My joy could not be contained when I heard one major airline was going to impose a $15 incompetence fee on all checked baggage. What a fabulous idea by an industry just teeming with them—now I get to brawl with some mother of three for the empty quarter of the overhead compartment, a match that begins on the 10th hole with me eight down.
Seriously, I do have a few questions. If my favorite carrier hits me with a charge to transport my golf bag to the British Open, then "misplaces" it, do I get to bill them $25 for being awful at what they do? May I add $3.50 for the flight attendant who makes 10 bucks an hour, got three hours of sleep and boarded the airplane with nothing but a pocketbook and an attitude? How about $1 for every minute I have to wait on a runway because some air-traffic controller is on the phone arguing with his wife?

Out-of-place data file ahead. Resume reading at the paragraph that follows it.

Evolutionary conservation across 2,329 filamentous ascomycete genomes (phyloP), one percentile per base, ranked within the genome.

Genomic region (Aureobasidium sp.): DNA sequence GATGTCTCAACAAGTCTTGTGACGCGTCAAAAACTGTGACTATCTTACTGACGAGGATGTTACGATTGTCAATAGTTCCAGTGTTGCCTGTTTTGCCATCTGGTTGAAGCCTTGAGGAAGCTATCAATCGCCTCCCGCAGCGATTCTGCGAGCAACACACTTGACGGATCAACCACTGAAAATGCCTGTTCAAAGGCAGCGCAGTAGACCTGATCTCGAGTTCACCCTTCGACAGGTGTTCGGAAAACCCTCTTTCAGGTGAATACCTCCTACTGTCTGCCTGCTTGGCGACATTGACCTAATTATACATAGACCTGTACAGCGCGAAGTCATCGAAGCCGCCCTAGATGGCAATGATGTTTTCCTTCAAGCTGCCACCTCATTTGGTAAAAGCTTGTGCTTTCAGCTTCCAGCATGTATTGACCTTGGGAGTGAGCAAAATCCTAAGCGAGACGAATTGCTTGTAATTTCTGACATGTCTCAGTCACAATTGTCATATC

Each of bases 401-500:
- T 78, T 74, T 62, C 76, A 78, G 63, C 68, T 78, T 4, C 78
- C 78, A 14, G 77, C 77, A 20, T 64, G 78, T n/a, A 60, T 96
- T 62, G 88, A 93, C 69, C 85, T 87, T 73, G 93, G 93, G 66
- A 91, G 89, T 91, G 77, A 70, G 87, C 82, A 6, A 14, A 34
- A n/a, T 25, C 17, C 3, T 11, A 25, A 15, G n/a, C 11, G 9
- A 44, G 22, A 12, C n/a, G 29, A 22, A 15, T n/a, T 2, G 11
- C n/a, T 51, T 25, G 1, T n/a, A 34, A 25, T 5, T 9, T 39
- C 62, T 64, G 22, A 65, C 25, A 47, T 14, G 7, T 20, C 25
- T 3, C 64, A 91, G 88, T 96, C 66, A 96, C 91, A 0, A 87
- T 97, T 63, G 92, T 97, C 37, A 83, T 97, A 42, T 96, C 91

Sorry, but I'm having too much fun. The thing about the airlines is that they're all 29 over par, and they really don't care, because any operation that loses $60 billion an hour looks at things like courtesy and service as another bag of peanuts—just totally unimportant. Unfortunately, they don't play a lot of PGA Tour events in southern Connecticut. And I can't quite afford John Madden's bus.
So off I go, to Orlando one week, Atlanta the next, and that cross-country excursion to San Diego for the U.S. Open ought to be a real blast. It's not that I suffer from a fear of flying, but a fear of the people who fly. Please, Mr. Pilot, sir, just get me there. And when you tell me to sit back, relax, and enjoy the flight, I'll do my best to appreciate your vivacious sense of humor.